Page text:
I've just read the Credit Crunch Glossary on the BBC site. My got no wonder it's all gone wrong, have you seen what these jokers have been doing!
A lot of the trades carried out by big banks involve agreeing to buy or sell or deliver or receive something on a particular date in the future. You might, for example, pay $10,000 for 100 barrels of a particular type of oil to be delivered in November.
To unwind a position, you just do the opposite of what you did in the first place. So if you bought 100 barrels of oil to be delivered in November then to unwind the position you have to sell someone 100 barrels of oil to be delivered in November. It is very important to unwind a position because otherwise you end up having 100 barrels of oil delivered to your desk, which is embarrassing.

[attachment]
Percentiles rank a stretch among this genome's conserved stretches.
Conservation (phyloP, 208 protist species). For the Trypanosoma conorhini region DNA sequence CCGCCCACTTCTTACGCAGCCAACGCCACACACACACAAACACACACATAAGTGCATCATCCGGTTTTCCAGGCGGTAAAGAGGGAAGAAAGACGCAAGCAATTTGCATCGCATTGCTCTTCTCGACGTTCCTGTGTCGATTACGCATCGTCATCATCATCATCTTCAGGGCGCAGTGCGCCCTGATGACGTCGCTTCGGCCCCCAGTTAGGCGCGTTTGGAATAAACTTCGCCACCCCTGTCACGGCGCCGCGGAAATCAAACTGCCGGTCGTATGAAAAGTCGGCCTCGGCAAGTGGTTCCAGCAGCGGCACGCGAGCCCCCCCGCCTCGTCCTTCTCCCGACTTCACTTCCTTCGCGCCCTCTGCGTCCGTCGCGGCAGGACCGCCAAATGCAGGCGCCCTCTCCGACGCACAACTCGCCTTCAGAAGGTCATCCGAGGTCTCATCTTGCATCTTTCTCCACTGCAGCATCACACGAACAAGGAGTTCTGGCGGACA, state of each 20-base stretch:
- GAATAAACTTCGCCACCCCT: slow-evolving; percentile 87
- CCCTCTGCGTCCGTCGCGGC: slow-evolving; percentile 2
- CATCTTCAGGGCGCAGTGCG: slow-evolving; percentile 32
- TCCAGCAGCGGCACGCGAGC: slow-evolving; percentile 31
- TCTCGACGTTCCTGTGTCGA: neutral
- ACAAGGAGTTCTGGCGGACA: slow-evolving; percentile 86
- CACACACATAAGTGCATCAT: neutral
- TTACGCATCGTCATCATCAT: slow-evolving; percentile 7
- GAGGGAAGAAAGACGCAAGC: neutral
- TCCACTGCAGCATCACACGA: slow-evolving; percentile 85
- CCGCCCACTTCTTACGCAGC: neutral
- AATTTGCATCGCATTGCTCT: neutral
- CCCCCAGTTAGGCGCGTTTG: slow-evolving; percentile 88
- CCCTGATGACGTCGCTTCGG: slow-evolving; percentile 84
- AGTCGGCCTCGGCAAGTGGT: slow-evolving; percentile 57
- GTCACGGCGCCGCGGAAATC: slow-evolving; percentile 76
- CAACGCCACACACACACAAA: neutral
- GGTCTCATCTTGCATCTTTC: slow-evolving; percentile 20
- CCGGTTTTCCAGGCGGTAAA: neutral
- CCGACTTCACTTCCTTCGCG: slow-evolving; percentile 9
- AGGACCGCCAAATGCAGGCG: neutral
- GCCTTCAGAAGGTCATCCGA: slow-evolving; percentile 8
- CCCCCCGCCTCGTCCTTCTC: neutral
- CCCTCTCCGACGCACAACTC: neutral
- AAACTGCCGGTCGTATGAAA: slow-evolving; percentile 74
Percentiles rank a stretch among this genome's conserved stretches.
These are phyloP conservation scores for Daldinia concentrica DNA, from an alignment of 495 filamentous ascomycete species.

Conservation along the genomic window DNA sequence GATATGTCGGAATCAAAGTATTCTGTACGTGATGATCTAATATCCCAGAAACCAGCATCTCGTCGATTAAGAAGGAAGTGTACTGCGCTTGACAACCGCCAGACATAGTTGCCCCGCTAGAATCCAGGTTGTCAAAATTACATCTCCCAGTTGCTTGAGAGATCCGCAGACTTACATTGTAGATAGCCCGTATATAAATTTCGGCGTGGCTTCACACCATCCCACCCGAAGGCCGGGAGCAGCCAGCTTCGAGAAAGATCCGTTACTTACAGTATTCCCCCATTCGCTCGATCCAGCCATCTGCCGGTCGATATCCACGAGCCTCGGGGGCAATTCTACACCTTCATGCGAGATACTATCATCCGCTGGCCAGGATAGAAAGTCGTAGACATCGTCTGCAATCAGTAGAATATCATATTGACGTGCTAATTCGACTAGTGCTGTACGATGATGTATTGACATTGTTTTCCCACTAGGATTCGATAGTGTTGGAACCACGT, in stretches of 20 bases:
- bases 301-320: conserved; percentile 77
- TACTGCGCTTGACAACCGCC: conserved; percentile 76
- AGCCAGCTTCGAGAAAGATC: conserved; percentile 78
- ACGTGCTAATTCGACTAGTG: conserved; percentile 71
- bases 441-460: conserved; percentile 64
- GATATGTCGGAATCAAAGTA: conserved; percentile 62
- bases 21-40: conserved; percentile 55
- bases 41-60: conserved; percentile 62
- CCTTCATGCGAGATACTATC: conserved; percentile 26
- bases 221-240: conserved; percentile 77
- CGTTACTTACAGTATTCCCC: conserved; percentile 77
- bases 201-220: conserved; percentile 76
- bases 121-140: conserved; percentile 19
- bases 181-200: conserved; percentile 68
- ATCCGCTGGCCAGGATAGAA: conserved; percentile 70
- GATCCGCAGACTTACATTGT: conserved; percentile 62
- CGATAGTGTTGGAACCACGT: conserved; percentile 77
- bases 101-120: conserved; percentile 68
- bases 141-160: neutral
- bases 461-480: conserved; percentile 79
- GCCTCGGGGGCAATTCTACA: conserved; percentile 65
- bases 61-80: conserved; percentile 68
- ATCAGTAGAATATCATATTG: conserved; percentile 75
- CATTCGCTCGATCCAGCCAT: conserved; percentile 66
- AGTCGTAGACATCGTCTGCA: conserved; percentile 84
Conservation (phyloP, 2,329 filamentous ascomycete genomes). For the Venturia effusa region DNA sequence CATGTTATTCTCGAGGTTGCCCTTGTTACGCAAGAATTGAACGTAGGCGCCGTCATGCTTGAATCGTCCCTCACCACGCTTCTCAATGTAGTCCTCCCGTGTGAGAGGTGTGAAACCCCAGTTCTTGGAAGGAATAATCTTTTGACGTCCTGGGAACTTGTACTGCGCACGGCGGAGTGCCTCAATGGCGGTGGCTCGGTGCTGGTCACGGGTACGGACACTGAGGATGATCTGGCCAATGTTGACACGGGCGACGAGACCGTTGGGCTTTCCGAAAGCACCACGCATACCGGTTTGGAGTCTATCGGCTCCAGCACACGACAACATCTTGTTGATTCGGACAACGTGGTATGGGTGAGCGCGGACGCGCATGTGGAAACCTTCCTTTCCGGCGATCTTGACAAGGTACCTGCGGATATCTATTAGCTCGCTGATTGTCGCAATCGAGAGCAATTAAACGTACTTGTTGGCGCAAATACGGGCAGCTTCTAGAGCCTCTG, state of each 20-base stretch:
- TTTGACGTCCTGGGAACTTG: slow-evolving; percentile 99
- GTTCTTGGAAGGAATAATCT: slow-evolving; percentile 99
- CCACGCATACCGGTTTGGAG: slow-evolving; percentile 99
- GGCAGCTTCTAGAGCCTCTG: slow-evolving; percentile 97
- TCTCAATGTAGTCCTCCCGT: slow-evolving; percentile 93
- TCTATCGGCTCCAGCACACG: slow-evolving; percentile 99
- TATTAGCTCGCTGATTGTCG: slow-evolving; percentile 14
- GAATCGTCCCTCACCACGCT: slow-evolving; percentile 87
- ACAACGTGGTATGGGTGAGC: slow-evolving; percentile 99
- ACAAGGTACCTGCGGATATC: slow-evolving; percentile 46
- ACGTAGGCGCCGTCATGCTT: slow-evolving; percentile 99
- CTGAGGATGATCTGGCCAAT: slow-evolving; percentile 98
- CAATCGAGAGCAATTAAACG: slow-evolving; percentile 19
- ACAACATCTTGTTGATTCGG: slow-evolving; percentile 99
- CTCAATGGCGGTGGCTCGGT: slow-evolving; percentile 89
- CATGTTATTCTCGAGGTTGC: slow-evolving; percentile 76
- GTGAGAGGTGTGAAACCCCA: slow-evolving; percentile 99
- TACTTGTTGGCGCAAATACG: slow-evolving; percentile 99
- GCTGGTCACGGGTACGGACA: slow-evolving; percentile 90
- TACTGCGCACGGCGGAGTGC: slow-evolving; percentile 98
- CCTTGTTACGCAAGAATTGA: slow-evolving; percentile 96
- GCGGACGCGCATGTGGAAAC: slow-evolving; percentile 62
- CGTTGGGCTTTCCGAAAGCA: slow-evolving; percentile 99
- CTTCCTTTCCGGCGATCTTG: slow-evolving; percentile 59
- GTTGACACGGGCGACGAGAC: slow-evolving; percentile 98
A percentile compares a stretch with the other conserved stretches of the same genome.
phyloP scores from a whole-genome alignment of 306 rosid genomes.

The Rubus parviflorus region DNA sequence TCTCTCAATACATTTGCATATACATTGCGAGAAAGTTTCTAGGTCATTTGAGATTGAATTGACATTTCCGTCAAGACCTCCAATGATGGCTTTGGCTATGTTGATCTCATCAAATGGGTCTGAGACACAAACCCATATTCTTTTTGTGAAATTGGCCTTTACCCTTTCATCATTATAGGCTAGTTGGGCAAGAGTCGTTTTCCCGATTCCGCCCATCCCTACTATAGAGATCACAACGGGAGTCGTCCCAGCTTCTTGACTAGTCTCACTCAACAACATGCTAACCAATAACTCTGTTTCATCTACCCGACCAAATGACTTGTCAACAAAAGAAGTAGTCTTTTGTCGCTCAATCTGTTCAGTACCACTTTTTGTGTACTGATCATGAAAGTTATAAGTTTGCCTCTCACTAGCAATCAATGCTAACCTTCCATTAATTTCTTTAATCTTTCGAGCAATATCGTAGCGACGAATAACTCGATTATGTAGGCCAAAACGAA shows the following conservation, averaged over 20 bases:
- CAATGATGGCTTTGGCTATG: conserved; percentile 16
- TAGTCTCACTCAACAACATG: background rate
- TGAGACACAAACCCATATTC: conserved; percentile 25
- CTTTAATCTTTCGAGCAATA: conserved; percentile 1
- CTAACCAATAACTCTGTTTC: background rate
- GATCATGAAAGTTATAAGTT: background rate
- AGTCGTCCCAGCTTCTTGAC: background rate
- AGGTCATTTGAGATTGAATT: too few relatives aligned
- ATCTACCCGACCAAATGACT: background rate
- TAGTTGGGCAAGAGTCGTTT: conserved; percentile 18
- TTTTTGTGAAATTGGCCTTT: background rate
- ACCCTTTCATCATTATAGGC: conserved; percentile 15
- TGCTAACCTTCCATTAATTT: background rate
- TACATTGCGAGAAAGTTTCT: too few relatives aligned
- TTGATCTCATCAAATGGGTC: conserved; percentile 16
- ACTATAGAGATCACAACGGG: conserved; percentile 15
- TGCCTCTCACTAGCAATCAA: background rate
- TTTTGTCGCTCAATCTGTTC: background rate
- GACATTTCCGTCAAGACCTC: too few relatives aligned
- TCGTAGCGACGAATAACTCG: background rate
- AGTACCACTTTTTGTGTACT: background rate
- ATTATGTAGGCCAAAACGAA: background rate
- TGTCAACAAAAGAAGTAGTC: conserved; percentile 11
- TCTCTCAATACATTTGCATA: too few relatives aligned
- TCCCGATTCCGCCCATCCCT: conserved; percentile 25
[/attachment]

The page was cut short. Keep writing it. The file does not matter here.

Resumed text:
Also, you do not get the $10,000 back or make any profits until you have unwound your position.The problem at Lehman Brothers is that there are all sorts of trades that have been made that will not be unwound because the traders have been laid off. So the challenge for the administrators is to unwind all the positions before they start receiving oil or gold or whatever the traders have been dealing in. This will be an enormous task and the administrators need to try to lose as little money as they can while doing it.
Meanwhile, the banks that have done deals with Lehman don't know when they will get their money back - until all deals have been unwound.